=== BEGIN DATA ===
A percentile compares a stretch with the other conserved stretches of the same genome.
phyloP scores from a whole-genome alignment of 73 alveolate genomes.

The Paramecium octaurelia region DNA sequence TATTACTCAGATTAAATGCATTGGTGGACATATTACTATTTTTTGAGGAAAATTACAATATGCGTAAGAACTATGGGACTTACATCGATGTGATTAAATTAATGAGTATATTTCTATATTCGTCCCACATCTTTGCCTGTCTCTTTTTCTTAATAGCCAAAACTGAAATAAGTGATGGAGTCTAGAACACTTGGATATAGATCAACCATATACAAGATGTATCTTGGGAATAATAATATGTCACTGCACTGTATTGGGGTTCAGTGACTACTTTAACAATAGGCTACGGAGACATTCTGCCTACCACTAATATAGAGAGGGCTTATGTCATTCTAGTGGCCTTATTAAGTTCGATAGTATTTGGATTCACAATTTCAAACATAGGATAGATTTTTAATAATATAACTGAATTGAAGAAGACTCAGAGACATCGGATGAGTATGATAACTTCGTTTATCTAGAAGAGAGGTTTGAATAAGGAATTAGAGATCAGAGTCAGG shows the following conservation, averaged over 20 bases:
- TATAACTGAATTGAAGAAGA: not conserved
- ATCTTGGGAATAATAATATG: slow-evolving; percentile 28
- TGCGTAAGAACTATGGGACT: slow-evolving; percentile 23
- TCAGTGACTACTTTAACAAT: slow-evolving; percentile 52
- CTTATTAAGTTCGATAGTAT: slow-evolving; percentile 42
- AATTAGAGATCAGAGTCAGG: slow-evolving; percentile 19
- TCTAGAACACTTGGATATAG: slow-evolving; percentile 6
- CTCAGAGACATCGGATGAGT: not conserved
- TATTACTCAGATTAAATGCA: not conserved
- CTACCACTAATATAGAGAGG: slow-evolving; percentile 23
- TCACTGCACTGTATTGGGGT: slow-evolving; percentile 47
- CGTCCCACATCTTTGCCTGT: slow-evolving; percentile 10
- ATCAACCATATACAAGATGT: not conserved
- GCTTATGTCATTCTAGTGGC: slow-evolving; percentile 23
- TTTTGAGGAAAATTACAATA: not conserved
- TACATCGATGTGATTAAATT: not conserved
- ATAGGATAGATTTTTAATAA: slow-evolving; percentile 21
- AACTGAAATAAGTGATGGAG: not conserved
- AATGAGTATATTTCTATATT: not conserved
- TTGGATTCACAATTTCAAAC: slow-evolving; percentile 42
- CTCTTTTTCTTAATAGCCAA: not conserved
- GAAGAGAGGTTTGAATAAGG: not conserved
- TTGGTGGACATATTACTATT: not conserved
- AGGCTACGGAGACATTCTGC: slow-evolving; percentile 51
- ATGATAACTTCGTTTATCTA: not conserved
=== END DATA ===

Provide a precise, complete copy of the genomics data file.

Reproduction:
A percentile compares a stretch with the other conserved stretches of the same genome.
phyloP scores from a whole-genome alignment of 73 alveolate genomes.

The Paramecium octaurelia region DNA sequence TATTACTCAGATTAAATGCATTGGTGGACATATTACTATTTTTTGAGGAAAATTACAATATGCGTAAGAACTATGGGACTTACATCGATGTGATTAAATTAATGAGTATATTTCTATATTCGTCCCACATCTTTGCCTGTCTCTTTTTCTTAATAGCCAAAACTGAAATAAGTGATGGAGTCTAGAACACTTGGATATAGATCAACCATATACAAGATGTATCTTGGGAATAATAATATGTCACTGCACTGTATTGGGGTTCAGTGACTACTTTAACAATAGGCTACGGAGACATTCTGCCTACCACTAATATAGAGAGGGCTTATGTCATTCTAGTGGCCTTATTAAGTTCGATAGTATTTGGATTCACAATTTCAAACATAGGATAGATTTTTAATAATATAACTGAATTGAAGAAGACTCAGAGACATCGGATGAGTATGATAACTTCGTTTATCTAGAAGAGAGGTTTGAATAAGGAATTAGAGATCAGAGTCAGG shows the following conservation, averaged over 20 bases:
- TATAACTGAATTGAAGAAGA: not conserved
- ATCTTGGGAATAATAATATG: slow-evolving; percentile 28
- TGCGTAAGAACTATGGGACT: slow-evolving; percentile 23
- TCAGTGACTACTTTAACAAT: slow-evolving; percentile 52
- CTTATTAAGTTCGATAGTAT: slow-evolving; percentile 42
- AATTAGAGATCAGAGTCAGG: slow-evolving; percentile 19
- TCTAGAACACTTGGATATAG: slow-evolving; percentile 6
- CTCAGAGACATCGGATGAGT: not conserved
- TATTACTCAGATTAAATGCA: not conserved
- CTACCACTAATATAGAGAGG: slow-evolving; percentile 23
- TCACTGCACTGTATTGGGGT: slow-evolving; percentile 47
- CGTCCCACATCTTTGCCTGT: slow-evolving; percentile 10
- ATCAACCATATACAAGATGT: not conserved
- GCTTATGTCATTCTAGTGGC: slow-evolving; percentile 23
- TTTTGAGGAAAATTACAATA: not conserved
- TACATCGATGTGATTAAATT: not conserved
- ATAGGATAGATTTTTAATAA: slow-evolving; percentile 21
- AACTGAAATAAGTGATGGAG: not conserved
- AATGAGTATATTTCTATATT: not conserved
- TTGGATTCACAATTTCAAAC: slow-evolving; percentile 42
- CTCTTTTTCTTAATAGCCAA: not conserved
- GAAGAGAGGTTTGAATAAGG: not conserved
- TTGGTGGACATATTACTATT: not conserved
- AGGCTACGGAGACATTCTGC: slow-evolving; percentile 51
- ATGATAACTTCGTTTATCTA: not conserved